OR WAIT null SECS
Researchers have identified several factors, including breastfeeding and oral contraceptives, that may decrease the risk of BRCA-associated ovarian cancer.
Researchers have identified several factors that may decrease the risk for ovarian cancer among women with BRCA1 and BRCA2 mutations, results of a study published in the International Journal of Cancer indicate. Among the factors identified were prolonged use of oral contraceptives and breastfeeding for 12 months or more.
Joanne Kotsopoulos, PhD, of Women’s College Research Institute, Toronto, Canada, and colleagues conducted a study to evaluate the lifetime number of ovulatory cycles, and other contributing components, in the context of BRCA-associated ovarian cancer.
The study included 1,329 BRCA mutation carriers diagnosed with invasive epithelial ovarian cancer and 5,267 matched control patients who never had ovarian cancer. The women completed baseline questionnaires about their personal and family histories of cancer and reproductive details during clinic appointments or at their homes at a later date.
The researchers found no significant relationship between parity and risk for ovarian cancer among women with a BRCA1 mutation; however, an inverse association was found with increasing number of live births (odds ratio [OR] per birth = 0.87; 95% CI, 0.79-0.96). In addition, among those women who had given birth, age at last birth was inversely associated with risk (OR = 0.92; 95% CI, 0.84-1.00).
Data indicated breastfeeding for 12 months of longer conferred a 38% reduced risk for ovarian cancer among women with BRCA1 mutations (OR = 0.62; 95% CI, 0.48-0.79) and a 50% reduced risk among women with BRCA2 mutations (95% CI, 0.29-0.84).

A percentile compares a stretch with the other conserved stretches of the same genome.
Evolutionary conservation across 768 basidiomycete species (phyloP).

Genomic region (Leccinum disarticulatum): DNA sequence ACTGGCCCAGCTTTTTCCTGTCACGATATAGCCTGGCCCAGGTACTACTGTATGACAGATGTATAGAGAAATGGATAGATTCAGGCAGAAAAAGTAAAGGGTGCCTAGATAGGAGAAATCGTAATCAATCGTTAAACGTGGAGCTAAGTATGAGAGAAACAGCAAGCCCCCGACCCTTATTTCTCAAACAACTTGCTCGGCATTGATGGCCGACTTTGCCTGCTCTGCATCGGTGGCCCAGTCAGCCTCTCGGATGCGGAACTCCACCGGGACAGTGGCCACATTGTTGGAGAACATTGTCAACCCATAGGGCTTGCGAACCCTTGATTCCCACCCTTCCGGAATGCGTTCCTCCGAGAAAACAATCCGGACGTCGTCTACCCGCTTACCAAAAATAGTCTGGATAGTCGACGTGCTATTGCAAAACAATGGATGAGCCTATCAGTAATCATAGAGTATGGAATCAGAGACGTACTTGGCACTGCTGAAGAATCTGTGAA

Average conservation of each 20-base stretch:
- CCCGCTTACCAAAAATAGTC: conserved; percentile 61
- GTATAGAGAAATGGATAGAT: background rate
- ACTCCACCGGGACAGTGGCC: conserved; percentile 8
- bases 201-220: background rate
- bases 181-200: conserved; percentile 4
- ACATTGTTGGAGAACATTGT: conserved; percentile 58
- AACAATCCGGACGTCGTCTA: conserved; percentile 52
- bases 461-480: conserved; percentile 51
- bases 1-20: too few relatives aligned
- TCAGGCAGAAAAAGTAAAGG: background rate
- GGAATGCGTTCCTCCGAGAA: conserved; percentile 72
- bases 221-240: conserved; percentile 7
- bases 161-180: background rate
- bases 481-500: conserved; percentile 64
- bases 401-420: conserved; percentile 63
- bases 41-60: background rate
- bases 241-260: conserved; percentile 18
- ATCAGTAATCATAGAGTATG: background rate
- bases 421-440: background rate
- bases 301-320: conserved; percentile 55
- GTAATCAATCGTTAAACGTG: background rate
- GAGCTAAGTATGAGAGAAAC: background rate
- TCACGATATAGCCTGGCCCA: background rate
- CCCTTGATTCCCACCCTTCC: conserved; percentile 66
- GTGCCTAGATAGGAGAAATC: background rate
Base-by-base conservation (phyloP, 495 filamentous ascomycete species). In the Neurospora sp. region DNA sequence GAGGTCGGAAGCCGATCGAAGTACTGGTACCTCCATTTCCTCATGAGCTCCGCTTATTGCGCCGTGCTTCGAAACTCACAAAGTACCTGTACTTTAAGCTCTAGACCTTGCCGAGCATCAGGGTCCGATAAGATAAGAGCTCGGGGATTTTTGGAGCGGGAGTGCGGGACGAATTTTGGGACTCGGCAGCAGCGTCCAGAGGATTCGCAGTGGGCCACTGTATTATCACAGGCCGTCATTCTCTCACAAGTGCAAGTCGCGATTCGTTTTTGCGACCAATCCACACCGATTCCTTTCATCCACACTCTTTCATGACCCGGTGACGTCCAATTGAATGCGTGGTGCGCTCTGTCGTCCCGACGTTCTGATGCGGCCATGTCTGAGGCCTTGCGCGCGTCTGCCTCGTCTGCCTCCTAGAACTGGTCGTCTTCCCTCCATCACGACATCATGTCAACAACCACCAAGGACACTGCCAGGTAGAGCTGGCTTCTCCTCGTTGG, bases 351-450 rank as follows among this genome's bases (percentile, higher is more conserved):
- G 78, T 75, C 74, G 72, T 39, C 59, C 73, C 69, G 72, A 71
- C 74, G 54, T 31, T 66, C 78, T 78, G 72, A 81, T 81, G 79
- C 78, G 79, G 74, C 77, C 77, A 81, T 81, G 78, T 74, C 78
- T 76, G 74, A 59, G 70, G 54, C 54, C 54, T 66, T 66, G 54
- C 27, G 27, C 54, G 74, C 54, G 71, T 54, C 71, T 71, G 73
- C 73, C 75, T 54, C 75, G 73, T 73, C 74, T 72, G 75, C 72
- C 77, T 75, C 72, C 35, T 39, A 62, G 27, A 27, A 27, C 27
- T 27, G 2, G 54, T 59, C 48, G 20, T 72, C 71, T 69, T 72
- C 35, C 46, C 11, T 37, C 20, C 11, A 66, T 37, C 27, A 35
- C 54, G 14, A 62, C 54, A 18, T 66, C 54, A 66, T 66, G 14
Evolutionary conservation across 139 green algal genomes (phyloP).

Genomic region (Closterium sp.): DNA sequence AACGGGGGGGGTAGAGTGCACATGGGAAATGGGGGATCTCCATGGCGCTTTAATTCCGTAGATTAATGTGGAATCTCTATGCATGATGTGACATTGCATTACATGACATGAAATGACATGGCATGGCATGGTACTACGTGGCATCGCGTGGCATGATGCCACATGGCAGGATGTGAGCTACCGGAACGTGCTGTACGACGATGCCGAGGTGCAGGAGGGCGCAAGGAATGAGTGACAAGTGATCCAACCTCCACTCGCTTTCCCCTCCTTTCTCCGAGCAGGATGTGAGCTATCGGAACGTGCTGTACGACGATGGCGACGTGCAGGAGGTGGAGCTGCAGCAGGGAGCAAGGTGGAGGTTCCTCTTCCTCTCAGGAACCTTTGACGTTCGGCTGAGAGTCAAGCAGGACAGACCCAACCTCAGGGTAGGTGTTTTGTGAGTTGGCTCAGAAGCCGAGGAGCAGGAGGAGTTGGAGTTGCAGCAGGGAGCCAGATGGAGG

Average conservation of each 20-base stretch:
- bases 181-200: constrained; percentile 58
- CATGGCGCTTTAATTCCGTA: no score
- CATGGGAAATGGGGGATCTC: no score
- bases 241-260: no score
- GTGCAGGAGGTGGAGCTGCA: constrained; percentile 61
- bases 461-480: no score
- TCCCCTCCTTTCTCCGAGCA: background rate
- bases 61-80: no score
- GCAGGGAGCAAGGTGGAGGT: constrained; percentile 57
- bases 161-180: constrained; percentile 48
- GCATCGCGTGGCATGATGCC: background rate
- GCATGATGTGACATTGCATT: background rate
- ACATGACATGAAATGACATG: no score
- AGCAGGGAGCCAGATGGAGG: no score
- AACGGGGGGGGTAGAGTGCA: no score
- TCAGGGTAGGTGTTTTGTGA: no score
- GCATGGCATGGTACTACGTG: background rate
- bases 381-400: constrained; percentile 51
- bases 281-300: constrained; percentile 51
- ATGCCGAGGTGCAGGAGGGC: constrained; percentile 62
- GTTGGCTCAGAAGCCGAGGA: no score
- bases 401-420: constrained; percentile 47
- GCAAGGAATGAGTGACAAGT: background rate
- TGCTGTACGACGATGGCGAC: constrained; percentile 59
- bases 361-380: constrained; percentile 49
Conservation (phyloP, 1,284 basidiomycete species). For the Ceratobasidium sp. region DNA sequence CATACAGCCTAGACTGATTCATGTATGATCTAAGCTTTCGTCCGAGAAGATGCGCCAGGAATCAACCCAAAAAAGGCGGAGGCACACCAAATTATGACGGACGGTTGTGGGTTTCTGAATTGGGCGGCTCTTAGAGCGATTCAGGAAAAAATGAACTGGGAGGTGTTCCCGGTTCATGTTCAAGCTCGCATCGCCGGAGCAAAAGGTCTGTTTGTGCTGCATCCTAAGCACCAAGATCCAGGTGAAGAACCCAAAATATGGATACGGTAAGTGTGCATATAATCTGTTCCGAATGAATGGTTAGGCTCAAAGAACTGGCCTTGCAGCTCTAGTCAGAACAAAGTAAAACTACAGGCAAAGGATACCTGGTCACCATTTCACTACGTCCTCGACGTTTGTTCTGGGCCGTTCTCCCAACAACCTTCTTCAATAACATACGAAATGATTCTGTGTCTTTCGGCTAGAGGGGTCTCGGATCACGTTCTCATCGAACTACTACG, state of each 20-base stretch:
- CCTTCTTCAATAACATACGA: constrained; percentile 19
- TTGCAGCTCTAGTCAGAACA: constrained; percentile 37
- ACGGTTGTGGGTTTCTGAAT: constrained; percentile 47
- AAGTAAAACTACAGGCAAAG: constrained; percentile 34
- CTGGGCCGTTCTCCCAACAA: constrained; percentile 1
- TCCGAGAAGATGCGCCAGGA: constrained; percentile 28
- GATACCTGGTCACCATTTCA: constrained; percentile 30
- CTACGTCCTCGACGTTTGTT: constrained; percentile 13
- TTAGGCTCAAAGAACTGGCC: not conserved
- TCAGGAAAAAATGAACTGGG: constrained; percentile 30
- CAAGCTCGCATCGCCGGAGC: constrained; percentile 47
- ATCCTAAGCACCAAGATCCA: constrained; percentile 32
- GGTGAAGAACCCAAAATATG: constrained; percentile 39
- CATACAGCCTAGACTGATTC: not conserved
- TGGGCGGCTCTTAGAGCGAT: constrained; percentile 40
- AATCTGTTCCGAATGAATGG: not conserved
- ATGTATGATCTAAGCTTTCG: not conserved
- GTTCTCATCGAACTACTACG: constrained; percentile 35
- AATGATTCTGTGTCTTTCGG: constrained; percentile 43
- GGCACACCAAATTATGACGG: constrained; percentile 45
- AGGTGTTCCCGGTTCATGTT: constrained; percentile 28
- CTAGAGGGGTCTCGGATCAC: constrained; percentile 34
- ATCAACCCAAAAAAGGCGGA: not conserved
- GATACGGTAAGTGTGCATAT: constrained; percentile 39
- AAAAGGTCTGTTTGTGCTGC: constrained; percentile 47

Among women with BRCA1 mutations, oral contraceptive use was linked with a 40% reduction in risk for ovarian cancer (OR = 0.60; 95% CI, 0.50-0.71). Women who had used oral contraceptives for 5 years or longer had a 50% decreased risk. Oral contraceptive use was also found to reduce risk among women with BRCA2 mutations (OR = 0.63; 95% CI, 0.44-0.92), with those women taking them for 3 years or longer achieving the most benefit (OR = 0.42; 95% CI, 0.22-0.83).
“With respect to oral contraceptive use for the primary prevention of ovarian cancer, BRCA2 mutation carriers should be advised to use for at least 3 years; however, given the increased risk of breast cancer associated with oral contraceptive use prior to age 25 among BRCA1 mutation carriers, women with a BRCA1 mutation should be advised to initiate use after the age of 25 and continue for 5 years,” the researchers wrote.
The researchers also found a link between increased age at menopause and an increased risk for ovarian cancer in women with BRCA1 mutations. Specifically, women who achieved menopause at age 50 had a 75% increased risk for cancer than did those who achieved menopause prior to age 42.
In women with BRCA2 mutations, no link between parity or age at menopause and ovarian cancer risk was found.